- Tap Save to note any symptoms, then tap Done.
How to read results of your ECG?
After a successful reading, you will receive one of the following results on your ECG app. Regardless of the result, if you aren’t feeling well or are experiencing any symptoms, you should talk to your doctor.
- Sinus rhythm: A sinus rhythm result means the heart is beating in a uniform pattern between 50 and 100 BPM. This happens when the upper and lower chambers of the heart are beating in sync. A sinus rhythm result only applies to that particular recording and doesn’t mean your heart beats with a consistent pattern all the time. It also does not mean that you’re healthy. If you’re not feeling well or are feeling any symptoms, you should talk to your doctor.
- Atrial fibrillation: An AFib result means the heart is beating in an irregular pattern between 50 and 120 BPM. AFib is the most common form of serious arrhythmia, or irregular heart rhythm If you receive an AFib classification and you have not been diagnosed with AFib, you should talk to your doctor.
- Low or high heart rate: A heart rate under 50 BPM or over 120 BPM affects the ECG app’s ability to check for AFib, and the recording is considered inconclusive. A heart rate can be low because of certain medications or if electrical signals are not properly conducted through the heart. Training to be an elite athlete can also lead to a low heart rate. A high heart rate could be due to exercise, stress, nervousness, alcohol, dehydration, infection, AFib, or other arrhythmia.
- Inconclusive: An inconclusive result means the recording can’t be classified. This can happen for many reasons, such as not resting your arms on a table during a recording, or wearing your Apple Watch too loose.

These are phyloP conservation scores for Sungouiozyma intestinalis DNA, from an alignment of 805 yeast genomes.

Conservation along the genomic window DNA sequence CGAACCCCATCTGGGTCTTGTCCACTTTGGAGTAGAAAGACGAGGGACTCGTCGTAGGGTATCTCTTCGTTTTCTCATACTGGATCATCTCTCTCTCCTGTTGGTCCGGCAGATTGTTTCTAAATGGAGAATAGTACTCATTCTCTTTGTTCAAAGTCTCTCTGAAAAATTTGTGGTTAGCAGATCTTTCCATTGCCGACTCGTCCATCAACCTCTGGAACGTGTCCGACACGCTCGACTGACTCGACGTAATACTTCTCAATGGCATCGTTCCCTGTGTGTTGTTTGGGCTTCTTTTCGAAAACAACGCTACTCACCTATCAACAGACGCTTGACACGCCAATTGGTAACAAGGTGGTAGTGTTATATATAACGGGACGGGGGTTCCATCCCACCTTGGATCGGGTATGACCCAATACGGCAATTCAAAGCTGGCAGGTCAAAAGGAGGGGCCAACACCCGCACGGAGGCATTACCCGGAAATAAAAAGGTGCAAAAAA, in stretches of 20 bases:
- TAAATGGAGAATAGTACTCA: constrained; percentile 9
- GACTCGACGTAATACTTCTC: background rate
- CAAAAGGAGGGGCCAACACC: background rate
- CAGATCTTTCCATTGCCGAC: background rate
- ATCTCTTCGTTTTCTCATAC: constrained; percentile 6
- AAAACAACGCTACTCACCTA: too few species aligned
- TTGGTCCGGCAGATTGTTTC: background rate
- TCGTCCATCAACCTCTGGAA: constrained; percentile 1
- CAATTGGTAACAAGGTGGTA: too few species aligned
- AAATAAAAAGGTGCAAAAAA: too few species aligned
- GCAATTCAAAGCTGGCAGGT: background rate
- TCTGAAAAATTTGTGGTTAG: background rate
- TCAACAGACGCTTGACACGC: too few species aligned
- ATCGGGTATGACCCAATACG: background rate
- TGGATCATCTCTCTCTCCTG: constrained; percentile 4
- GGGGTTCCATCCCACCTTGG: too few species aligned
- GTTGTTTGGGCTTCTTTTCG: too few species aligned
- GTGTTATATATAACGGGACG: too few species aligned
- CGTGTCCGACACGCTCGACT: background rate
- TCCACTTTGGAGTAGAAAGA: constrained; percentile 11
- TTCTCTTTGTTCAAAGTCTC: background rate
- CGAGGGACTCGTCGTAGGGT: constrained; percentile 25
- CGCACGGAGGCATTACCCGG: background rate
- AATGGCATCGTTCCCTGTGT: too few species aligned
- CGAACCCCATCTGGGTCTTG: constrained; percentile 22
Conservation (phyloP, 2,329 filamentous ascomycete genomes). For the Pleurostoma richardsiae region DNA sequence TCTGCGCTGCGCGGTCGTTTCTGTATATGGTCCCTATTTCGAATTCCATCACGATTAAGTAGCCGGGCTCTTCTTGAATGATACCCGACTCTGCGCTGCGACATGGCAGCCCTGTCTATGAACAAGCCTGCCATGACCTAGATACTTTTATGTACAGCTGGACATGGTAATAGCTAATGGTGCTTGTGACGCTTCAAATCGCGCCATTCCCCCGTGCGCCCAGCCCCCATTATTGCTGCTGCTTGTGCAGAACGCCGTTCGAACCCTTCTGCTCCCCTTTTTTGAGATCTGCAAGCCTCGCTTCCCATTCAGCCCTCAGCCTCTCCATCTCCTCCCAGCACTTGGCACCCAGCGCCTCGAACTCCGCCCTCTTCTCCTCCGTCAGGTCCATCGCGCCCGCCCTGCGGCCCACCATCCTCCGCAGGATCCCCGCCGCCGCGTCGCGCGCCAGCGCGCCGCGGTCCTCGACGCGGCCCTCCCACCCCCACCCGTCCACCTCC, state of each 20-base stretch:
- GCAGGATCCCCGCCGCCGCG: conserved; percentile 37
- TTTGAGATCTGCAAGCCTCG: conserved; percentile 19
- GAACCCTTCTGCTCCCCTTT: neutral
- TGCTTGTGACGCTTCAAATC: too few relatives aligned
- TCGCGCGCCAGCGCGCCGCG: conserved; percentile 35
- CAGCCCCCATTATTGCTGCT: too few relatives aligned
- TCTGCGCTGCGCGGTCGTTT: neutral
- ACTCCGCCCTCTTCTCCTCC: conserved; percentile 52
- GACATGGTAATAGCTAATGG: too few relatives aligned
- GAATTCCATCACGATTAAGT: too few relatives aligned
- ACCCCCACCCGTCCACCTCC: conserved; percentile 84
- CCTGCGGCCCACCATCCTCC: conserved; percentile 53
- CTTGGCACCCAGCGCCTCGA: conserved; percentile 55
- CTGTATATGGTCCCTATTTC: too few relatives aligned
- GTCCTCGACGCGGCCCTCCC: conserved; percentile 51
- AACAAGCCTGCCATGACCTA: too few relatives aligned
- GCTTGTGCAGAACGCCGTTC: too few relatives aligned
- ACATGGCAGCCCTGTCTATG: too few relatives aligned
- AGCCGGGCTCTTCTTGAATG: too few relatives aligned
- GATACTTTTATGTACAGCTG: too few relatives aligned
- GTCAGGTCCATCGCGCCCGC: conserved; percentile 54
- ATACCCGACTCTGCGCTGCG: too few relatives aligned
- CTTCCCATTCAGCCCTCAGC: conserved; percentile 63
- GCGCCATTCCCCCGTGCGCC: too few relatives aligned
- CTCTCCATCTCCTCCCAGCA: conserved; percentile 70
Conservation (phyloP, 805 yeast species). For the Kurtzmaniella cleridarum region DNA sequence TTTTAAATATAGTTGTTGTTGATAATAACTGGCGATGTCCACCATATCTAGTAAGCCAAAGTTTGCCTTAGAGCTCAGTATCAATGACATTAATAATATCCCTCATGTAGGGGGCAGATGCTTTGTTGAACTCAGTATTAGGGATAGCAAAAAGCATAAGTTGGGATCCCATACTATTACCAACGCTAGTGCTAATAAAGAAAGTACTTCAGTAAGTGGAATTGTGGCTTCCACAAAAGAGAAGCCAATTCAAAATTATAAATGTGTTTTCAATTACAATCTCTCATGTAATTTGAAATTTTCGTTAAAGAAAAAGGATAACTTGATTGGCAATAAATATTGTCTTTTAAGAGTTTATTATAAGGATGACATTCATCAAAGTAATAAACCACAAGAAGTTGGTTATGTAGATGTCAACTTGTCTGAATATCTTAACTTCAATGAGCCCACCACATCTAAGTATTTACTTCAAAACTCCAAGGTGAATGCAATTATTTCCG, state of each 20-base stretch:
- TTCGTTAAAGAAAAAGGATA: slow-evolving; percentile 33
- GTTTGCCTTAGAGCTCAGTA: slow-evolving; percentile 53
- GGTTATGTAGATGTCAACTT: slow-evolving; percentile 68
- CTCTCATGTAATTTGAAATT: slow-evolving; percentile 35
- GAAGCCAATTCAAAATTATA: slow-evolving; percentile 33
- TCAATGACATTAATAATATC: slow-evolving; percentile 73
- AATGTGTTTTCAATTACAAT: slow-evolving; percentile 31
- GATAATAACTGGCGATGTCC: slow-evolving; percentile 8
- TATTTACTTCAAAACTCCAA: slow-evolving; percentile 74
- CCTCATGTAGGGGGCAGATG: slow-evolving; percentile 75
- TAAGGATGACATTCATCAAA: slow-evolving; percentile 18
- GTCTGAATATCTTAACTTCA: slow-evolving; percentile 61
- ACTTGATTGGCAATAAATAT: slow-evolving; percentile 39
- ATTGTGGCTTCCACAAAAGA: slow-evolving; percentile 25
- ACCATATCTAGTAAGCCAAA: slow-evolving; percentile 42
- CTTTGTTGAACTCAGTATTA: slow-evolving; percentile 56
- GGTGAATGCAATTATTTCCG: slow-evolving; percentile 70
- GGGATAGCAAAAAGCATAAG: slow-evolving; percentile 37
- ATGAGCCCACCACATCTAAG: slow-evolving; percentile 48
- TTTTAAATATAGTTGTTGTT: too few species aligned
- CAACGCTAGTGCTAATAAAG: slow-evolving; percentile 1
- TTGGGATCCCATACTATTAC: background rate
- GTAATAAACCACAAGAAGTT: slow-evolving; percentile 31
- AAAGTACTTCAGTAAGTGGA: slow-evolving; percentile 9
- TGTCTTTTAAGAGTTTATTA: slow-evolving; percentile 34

You can easily share a PDF of your ECG within the Health app on iPhone. Just head to ECG, tap your ECG report and hit the Sharesheet icon.
What you should know before you use the ECG App?
- The ECG app cannot detect a heart attack. If you ever experience chest pain, pressure, tightness, or what you think is a heart attack, call emergency services immediately.
- The ECG app cannot detect blood clots or a stroke.
- The ECG app cannot detect other heart-related conditions. These include high blood pressure, congestive heart failure, high cholesterol, or other forms of arrhythmia.
- If you’re not feeling well or are feeling any symptoms, talk to your doctor or seek immediate medical attention.
How the ECG app works?
The ECG app on Apple Watch Series 4 generates an ECG that is similar to a single-lead (or Lead I) ECG. In a doctor’s office, a standard 12-lead ECG is usually taken. This 12-lead ECG records electrical signals from different angles in the heart to produce twelve different waveforms. The ECG app on Apple Watch measures a waveform similar to one of those twelve waveforms. A single-lead ECG is able to provide information about heart rate and heart rhythm and enables classification of AFib. However, a single-lead ECG cannot be used to identify some other conditions, like heart attacks. Single-lead ECGs are often prescribed by doctors for people to wear at home or within the hospital so that the doctor can get a better look at the underlying rate and rhythm of the heart. However, the ECG app on Apple Watch Series 4 allows you to generate an ECG similar to a single-lead ECG without a prescription from your doctor.
In studies comparing the ECG app on Apple Watch to a standard 12-lead ECG taken at the same time, there was agreement between the ECG app classification of the rhythm as sinus or AFib compared to the standard 12-lead ECG.